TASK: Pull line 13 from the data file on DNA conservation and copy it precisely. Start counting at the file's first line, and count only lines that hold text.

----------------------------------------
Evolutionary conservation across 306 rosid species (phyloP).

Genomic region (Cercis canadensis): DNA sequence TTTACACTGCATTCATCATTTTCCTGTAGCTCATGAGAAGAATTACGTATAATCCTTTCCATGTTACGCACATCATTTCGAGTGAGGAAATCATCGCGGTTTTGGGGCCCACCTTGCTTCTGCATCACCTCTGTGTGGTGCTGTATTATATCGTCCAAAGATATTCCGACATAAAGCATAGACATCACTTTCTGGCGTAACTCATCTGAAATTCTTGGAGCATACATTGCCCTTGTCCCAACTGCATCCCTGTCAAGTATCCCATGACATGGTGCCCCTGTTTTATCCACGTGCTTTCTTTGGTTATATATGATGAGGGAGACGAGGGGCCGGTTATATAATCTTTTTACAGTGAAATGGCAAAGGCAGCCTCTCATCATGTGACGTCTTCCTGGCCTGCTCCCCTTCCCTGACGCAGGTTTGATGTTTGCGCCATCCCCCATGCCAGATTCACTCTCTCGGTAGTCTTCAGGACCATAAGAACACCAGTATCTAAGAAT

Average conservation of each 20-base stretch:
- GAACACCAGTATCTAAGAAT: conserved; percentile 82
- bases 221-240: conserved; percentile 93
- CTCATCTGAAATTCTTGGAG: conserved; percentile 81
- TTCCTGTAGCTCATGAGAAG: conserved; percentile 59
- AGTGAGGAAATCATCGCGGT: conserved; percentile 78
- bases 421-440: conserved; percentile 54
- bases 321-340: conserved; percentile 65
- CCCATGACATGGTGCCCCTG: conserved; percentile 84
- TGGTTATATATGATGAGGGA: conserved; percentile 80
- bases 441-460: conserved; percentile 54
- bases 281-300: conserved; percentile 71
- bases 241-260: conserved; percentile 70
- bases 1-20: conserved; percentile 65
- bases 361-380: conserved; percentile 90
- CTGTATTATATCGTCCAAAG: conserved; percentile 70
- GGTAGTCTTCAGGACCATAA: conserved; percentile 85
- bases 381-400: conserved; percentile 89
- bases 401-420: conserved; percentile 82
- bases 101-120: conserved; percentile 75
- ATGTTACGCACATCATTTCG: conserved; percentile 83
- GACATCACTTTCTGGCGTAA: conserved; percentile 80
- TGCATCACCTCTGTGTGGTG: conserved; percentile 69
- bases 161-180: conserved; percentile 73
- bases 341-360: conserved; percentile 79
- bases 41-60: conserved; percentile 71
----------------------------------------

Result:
- bases 441-460: conserved; percentile 54